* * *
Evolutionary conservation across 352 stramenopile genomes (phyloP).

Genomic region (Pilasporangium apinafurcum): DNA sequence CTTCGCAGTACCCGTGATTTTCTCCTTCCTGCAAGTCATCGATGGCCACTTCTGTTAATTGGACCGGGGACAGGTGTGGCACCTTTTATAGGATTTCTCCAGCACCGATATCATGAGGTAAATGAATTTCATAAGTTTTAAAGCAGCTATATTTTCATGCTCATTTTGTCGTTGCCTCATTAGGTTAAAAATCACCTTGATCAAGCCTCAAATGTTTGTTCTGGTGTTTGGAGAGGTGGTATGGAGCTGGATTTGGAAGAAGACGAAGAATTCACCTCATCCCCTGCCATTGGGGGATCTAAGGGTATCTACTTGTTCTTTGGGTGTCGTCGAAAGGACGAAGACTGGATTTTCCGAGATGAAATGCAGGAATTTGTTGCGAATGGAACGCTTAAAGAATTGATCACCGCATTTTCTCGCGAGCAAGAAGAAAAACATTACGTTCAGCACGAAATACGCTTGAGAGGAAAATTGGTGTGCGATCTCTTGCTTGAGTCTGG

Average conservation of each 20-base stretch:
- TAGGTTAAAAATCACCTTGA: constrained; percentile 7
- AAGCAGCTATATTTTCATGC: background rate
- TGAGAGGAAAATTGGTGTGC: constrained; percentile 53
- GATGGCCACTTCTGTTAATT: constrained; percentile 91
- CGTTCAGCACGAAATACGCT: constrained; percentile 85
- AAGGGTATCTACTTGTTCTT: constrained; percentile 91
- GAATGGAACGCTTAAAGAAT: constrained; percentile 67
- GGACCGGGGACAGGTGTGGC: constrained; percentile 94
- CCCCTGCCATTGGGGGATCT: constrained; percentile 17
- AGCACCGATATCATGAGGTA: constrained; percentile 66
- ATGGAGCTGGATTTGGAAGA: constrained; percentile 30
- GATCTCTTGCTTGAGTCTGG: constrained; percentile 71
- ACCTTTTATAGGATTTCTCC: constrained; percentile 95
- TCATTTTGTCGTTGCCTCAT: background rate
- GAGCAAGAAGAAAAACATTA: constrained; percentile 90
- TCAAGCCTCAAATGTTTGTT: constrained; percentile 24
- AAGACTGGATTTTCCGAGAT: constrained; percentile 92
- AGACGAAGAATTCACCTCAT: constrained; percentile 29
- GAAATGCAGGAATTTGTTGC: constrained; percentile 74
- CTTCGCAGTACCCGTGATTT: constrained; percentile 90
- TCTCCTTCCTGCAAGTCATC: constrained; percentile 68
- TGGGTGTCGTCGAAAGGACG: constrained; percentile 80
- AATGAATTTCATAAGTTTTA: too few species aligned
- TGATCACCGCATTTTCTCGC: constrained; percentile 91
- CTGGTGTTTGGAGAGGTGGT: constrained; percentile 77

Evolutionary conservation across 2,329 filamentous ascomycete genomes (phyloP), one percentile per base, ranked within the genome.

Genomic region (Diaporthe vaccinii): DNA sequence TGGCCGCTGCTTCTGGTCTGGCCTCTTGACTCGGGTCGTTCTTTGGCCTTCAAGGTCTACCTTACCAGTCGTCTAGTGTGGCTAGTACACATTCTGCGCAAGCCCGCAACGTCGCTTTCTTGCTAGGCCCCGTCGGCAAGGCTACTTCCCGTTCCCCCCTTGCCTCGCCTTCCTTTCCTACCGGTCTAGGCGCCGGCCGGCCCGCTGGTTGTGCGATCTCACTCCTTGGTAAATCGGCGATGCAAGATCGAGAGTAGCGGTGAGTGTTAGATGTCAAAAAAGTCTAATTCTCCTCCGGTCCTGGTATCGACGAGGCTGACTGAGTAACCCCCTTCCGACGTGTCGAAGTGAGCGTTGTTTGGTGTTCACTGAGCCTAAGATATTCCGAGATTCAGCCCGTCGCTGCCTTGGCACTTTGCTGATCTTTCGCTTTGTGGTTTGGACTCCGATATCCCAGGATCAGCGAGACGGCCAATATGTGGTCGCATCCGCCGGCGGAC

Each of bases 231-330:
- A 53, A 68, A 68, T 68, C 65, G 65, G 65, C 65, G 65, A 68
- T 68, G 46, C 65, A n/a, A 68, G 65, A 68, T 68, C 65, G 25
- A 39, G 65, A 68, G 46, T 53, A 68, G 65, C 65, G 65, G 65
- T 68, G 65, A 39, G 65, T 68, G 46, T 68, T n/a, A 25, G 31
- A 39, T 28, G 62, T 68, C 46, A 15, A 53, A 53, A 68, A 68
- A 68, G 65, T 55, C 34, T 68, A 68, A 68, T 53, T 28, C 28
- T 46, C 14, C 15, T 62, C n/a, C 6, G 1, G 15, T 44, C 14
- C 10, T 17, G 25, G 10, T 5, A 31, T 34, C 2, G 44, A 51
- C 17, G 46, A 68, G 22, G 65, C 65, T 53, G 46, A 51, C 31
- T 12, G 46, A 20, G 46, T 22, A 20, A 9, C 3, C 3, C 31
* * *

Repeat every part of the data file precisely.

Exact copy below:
Evolutionary conservation across 352 stramenopile genomes (phyloP).

Genomic region (Pilasporangium apinafurcum): DNA sequence CTTCGCAGTACCCGTGATTTTCTCCTTCCTGCAAGTCATCGATGGCCACTTCTGTTAATTGGACCGGGGACAGGTGTGGCACCTTTTATAGGATTTCTCCAGCACCGATATCATGAGGTAAATGAATTTCATAAGTTTTAAAGCAGCTATATTTTCATGCTCATTTTGTCGTTGCCTCATTAGGTTAAAAATCACCTTGATCAAGCCTCAAATGTTTGTTCTGGTGTTTGGAGAGGTGGTATGGAGCTGGATTTGGAAGAAGACGAAGAATTCACCTCATCCCCTGCCATTGGGGGATCTAAGGGTATCTACTTGTTCTTTGGGTGTCGTCGAAAGGACGAAGACTGGATTTTCCGAGATGAAATGCAGGAATTTGTTGCGAATGGAACGCTTAAAGAATTGATCACCGCATTTTCTCGCGAGCAAGAAGAAAAACATTACGTTCAGCACGAAATACGCTTGAGAGGAAAATTGGTGTGCGATCTCTTGCTTGAGTCTGG

Average conservation of each 20-base stretch:
- TAGGTTAAAAATCACCTTGA: constrained; percentile 7
- AAGCAGCTATATTTTCATGC: background rate
- TGAGAGGAAAATTGGTGTGC: constrained; percentile 53
- GATGGCCACTTCTGTTAATT: constrained; percentile 91
- CGTTCAGCACGAAATACGCT: constrained; percentile 85
- AAGGGTATCTACTTGTTCTT: constrained; percentile 91
- GAATGGAACGCTTAAAGAAT: constrained; percentile 67
- GGACCGGGGACAGGTGTGGC: constrained; percentile 94
- CCCCTGCCATTGGGGGATCT: constrained; percentile 17
- AGCACCGATATCATGAGGTA: constrained; percentile 66
- ATGGAGCTGGATTTGGAAGA: constrained; percentile 30
- GATCTCTTGCTTGAGTCTGG: constrained; percentile 71
- ACCTTTTATAGGATTTCTCC: constrained; percentile 95
- TCATTTTGTCGTTGCCTCAT: background rate
- GAGCAAGAAGAAAAACATTA: constrained; percentile 90
- TCAAGCCTCAAATGTTTGTT: constrained; percentile 24
- AAGACTGGATTTTCCGAGAT: constrained; percentile 92
- AGACGAAGAATTCACCTCAT: constrained; percentile 29
- GAAATGCAGGAATTTGTTGC: constrained; percentile 74
- CTTCGCAGTACCCGTGATTT: constrained; percentile 90
- TCTCCTTCCTGCAAGTCATC: constrained; percentile 68
- TGGGTGTCGTCGAAAGGACG: constrained; percentile 80
- AATGAATTTCATAAGTTTTA: too few species aligned
- TGATCACCGCATTTTCTCGC: constrained; percentile 91
- CTGGTGTTTGGAGAGGTGGT: constrained; percentile 77

Evolutionary conservation across 2,329 filamentous ascomycete genomes (phyloP), one percentile per base, ranked within the genome.

Genomic region (Diaporthe vaccinii): DNA sequence TGGCCGCTGCTTCTGGTCTGGCCTCTTGACTCGGGTCGTTCTTTGGCCTTCAAGGTCTACCTTACCAGTCGTCTAGTGTGGCTAGTACACATTCTGCGCAAGCCCGCAACGTCGCTTTCTTGCTAGGCCCCGTCGGCAAGGCTACTTCCCGTTCCCCCCTTGCCTCGCCTTCCTTTCCTACCGGTCTAGGCGCCGGCCGGCCCGCTGGTTGTGCGATCTCACTCCTTGGTAAATCGGCGATGCAAGATCGAGAGTAGCGGTGAGTGTTAGATGTCAAAAAAGTCTAATTCTCCTCCGGTCCTGGTATCGACGAGGCTGACTGAGTAACCCCCTTCCGACGTGTCGAAGTGAGCGTTGTTTGGTGTTCACTGAGCCTAAGATATTCCGAGATTCAGCCCGTCGCTGCCTTGGCACTTTGCTGATCTTTCGCTTTGTGGTTTGGACTCCGATATCCCAGGATCAGCGAGACGGCCAATATGTGGTCGCATCCGCCGGCGGAC

Each of bases 231-330:
- A 53, A 68, A 68, T 68, C 65, G 65, G 65, C 65, G 65, A 68
- T 68, G 46, C 65, A n/a, A 68, G 65, A 68, T 68, C 65, G 25
- A 39, G 65, A 68, G 46, T 53, A 68, G 65, C 65, G 65, G 65
- T 68, G 65, A 39, G 65, T 68, G 46, T 68, T n/a, A 25, G 31
- A 39, T 28, G 62, T 68, C 46, A 15, A 53, A 53, A 68, A 68
- A 68, G 65, T 55, C 34, T 68, A 68, A 68, T 53, T 28, C 28
- T 46, C 14, C 15, T 62, C n/a, C 6, G 1, G 15, T 44, C 14
- C 10, T 17, G 25, G 10, T 5, A 31, T 34, C 2, G 44, A 51
- C 17, G 46, A 68, G 22, G 65, C 65, T 53, G 46, A 51, C 31
- T 12, G 46, A 20, G 46, T 22, A 20, A 9, C 3, C 3, C 31